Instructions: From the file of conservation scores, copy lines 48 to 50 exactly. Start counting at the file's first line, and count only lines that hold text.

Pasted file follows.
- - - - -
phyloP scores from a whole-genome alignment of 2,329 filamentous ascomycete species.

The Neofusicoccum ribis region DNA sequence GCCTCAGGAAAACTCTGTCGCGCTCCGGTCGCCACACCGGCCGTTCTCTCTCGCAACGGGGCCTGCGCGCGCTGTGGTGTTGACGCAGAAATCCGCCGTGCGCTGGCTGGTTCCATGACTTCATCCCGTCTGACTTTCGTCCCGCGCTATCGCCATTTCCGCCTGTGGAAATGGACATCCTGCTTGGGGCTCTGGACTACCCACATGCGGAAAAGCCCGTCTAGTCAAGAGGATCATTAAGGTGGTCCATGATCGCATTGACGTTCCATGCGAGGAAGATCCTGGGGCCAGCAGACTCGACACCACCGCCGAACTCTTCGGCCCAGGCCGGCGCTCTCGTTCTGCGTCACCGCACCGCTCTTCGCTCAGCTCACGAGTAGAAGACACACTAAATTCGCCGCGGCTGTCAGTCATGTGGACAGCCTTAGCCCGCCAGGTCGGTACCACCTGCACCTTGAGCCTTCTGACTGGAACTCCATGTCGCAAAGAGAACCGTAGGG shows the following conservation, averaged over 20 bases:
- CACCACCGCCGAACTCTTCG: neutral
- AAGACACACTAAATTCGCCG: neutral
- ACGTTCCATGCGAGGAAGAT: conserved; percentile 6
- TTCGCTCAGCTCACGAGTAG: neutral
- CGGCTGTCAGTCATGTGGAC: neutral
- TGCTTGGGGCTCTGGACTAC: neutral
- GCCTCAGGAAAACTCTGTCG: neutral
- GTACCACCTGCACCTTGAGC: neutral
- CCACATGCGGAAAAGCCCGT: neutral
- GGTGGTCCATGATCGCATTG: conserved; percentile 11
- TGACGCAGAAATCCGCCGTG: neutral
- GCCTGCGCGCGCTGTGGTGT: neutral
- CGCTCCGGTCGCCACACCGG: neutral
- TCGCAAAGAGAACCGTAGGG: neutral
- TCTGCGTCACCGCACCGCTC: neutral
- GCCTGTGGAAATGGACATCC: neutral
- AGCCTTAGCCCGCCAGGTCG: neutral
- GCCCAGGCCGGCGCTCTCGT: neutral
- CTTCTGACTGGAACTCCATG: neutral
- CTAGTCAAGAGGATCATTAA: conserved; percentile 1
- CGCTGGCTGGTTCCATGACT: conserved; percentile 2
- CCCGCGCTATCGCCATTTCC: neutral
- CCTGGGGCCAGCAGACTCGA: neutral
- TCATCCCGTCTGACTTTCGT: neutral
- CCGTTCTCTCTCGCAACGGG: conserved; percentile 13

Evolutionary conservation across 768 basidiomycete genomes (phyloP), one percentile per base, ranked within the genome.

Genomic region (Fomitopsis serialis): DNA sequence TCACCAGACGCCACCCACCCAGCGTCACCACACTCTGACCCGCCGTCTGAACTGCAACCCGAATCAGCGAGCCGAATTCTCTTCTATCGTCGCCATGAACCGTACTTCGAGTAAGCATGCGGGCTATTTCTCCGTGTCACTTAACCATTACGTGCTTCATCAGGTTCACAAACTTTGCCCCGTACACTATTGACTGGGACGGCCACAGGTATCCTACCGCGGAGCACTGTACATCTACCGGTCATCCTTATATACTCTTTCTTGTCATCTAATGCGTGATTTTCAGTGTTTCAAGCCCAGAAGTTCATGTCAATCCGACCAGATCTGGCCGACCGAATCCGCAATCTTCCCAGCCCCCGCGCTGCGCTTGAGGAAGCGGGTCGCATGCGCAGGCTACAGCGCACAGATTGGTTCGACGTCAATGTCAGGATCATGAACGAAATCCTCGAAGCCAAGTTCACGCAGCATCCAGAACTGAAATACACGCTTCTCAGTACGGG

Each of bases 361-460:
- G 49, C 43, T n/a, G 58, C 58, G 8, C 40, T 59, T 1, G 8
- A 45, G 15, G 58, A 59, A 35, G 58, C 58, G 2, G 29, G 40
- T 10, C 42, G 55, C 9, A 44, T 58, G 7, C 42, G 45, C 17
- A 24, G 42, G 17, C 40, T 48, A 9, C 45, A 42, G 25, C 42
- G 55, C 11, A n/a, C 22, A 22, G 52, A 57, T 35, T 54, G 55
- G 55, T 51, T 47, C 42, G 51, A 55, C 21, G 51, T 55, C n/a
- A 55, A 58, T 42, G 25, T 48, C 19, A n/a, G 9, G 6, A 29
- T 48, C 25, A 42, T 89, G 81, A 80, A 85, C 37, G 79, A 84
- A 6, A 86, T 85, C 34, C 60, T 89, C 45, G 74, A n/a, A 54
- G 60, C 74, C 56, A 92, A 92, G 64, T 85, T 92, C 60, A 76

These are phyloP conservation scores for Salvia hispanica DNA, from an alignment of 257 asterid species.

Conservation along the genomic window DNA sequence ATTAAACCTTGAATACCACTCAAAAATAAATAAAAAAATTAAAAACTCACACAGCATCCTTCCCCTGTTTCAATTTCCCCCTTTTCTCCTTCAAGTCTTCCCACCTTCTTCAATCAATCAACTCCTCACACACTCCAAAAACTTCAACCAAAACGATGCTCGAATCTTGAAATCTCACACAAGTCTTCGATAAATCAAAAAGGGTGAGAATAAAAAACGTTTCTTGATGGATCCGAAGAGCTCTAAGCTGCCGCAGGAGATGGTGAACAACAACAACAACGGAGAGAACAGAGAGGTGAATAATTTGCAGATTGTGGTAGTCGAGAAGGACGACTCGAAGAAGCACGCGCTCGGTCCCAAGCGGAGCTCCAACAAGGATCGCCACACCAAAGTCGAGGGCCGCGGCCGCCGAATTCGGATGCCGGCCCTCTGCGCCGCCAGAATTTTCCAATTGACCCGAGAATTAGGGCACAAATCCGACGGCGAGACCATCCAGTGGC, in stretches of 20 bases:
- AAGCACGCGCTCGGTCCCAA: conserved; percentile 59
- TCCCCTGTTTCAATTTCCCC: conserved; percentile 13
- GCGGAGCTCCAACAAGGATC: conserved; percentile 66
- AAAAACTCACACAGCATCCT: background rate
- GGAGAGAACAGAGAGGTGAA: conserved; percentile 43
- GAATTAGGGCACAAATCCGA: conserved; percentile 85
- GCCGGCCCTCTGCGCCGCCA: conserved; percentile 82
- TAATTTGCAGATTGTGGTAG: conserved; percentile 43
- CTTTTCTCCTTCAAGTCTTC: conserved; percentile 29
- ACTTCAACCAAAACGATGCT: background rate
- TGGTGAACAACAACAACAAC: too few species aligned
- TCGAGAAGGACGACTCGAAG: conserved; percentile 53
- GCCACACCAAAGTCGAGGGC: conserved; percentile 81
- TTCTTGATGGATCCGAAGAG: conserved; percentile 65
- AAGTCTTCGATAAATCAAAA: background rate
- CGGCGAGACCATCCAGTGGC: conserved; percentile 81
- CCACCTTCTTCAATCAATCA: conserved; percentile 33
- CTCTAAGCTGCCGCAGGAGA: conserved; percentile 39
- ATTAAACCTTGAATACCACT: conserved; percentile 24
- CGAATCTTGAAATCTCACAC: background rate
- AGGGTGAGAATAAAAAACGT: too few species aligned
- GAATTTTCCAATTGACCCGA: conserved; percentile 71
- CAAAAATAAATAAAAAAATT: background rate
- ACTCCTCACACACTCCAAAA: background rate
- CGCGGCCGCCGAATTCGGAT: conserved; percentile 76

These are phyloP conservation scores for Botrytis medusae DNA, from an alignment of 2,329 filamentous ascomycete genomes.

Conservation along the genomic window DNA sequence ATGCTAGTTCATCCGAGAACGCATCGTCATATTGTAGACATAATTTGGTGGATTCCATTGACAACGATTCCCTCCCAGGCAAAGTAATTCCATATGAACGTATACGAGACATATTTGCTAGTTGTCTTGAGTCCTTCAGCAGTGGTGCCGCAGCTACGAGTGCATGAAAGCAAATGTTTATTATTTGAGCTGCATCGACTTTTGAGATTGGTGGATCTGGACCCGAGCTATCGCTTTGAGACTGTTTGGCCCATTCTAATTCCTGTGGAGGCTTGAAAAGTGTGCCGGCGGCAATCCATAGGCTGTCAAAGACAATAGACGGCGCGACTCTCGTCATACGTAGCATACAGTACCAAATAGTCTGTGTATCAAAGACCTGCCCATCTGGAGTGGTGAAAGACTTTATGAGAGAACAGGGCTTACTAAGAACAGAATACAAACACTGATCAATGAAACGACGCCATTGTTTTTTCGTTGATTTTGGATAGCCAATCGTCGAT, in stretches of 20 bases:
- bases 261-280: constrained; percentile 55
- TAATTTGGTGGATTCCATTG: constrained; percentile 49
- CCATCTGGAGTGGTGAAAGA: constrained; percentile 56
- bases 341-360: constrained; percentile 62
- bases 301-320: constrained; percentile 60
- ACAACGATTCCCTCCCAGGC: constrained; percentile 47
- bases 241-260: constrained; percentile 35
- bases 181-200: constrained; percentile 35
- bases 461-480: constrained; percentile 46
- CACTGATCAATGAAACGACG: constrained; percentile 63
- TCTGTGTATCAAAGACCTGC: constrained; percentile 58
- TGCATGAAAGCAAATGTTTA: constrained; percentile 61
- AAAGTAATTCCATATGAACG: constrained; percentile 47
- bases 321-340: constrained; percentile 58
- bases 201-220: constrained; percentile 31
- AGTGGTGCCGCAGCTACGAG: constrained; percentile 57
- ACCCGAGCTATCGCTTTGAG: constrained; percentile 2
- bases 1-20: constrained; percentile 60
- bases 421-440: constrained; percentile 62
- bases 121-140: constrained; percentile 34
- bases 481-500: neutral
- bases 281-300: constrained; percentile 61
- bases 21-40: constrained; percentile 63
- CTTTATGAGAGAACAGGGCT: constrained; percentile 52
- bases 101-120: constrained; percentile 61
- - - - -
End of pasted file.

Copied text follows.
- GAATTAGGGCACAAATCCGA: conserved; percentile 85
- GCCGGCCCTCTGCGCCGCCA: conserved; percentile 82
- TAATTTGCAGATTGTGGTAG: conserved; percentile 43